Clues to Lower Mississippi Valley Histories

Clues to Lower Mississippi Valley Histories

Clues to Lower Mississippi Valley Histories

2019 Choice Outstanding Academic Title In Clues to Lower Mississippi Valley Histories David V. Kaufman offers a stunning relational analysis of social, cultural, and linguistic change in the Lower Mississippi Valley from 500 to 1700. He charts how linguistic evidence aids the understanding of earlier cultural and social patterns, traces the diaspora of indigenous peoples, and uncovers instances of human migration. Historical linguistics establishes evidence of contact between indigenous peoples in the linguistic record where other disciplinary approaches have obscured these connections. The Mississippi Valley is the heartland of early North American civilizations, a rich and diversified center of transportation for every part of eastern North America and to Mesoamerica. The Lower Mississippi Valley region emerged as the home of the earliest mound-building societies in the Americas and was home to some of the most impressive kingdoms encountered by Spanish and French explorers. The languages of the region provide the key to the realities experienced by these indigenous peoples, their histories, and their relationships. Clues to Lower Mississippi Valley Histories focuses on relationships that constitute what linguists call a sprachbund (language union), or language area. Kaufman illuminates and articulates these linguistic relationships through a skillful examination of archaeological and ethnohistorical data. Clues to Lower Mississippi Valley Histories examines the relationship between linguistics and archaeology to elucidate the early history of the Lower Mississippi Valley.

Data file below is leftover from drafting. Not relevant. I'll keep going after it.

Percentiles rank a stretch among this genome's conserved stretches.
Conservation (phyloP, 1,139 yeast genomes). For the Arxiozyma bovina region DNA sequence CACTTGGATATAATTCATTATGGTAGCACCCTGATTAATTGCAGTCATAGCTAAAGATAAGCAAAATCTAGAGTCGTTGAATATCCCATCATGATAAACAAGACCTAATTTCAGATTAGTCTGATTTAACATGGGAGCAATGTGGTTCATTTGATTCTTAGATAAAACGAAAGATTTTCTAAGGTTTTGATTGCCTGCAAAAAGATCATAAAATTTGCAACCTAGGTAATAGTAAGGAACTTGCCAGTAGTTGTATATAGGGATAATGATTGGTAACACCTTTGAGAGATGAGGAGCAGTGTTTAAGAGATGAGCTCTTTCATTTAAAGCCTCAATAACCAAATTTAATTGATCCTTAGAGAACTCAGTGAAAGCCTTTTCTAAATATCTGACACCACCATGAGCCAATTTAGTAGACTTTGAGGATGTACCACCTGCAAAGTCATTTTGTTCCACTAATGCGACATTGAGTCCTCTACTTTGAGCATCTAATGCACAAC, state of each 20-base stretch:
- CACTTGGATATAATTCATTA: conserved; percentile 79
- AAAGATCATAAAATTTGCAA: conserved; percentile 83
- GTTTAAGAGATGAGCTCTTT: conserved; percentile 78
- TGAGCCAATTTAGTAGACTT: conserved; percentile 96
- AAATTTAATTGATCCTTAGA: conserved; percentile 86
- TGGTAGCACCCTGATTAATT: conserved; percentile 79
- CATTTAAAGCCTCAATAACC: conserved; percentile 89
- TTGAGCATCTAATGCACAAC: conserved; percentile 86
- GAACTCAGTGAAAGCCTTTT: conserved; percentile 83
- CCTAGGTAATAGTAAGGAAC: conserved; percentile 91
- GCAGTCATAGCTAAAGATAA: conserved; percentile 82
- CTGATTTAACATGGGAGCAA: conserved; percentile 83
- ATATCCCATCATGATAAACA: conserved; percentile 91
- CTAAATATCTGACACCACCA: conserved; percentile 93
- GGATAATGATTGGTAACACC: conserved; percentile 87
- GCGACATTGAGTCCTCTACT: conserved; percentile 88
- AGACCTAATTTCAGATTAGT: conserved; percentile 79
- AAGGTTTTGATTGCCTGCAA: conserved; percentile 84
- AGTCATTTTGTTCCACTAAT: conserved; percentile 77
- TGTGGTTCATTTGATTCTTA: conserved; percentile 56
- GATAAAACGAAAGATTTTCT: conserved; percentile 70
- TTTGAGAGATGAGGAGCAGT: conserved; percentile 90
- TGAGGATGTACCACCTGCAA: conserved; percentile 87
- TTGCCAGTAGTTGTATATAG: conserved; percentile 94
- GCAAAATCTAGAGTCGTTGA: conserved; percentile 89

American Indians in the Lower Mississippi Valley

American Indians in the Lower Mississippi Valley

American Indians in the Lower Mississippi Valley

During the eighteenth and nineteenth centuries, the Native peoples inhabiting the Lower Mississippi Valley confronted increasing domination by colonial powers, disastrous reductions in population, and threatened marginalization by a new cotton economy. Their strategies of resistance and adaptation to these changes are brought to light in this perceptive study. An introductory overview of the historiography of Native peoples in the early Southeast examines how the study of Native-colonial relations has changed over the last century. Usner reevaluates the Natchez Indians' ill-fated relations with the French, following with an insightful look at the cultural effects of Native population losses from disease and warfare during the eighteenth century. Drawing on his reconceptualization of the "middle ground" of Indian-colonial relations as a "frontier exchange economy", Usner next examines in detail the social and economic relations the Native peoples forged even in the face of colonial domination and demographic decline. He reveals how Natives adapted to the cotton economy, which displaced their familiar social and economic networks of interaction with outsiders. Finally, Usner offers an intriguing excursion into cultural criticism, assessing the effects of popular images of Natives from this region.

Conference on Southern Pre history

Conference on Southern Pre history

Conference on Southern Pre history


Clues from the Past

Clues from the Past

Clues from the Past

Surveys cultural time periods, antiquities, and archeological sites in Texas and discusses the preservation and study of such sites and the value of archeology in general.

Geomorphology

Geomorphology

Geomorphology

A systematic analysis of landforms of the late Cenzoic Era that fully covers the constructional processes of tectonism and volcanism and the erosional processes of weathering, flurial erosion, glaciers, winds, and waves. It explains each set of processes and the resulting landforms in a separate chapter to provide a comprehensive, nonmathematical overview of the subject. Coverage of rock weathering includes more discussion of soils, soil formation, and soils chronosequences, which tell about the evolution of the present landscape. A chapter on The Last Glacial-Interglacial Cycle,¿ stresses the intensity of change during and since the last ice age when human civilization has risen, and appeals to readers to understand change as a normal factor of life on Earth.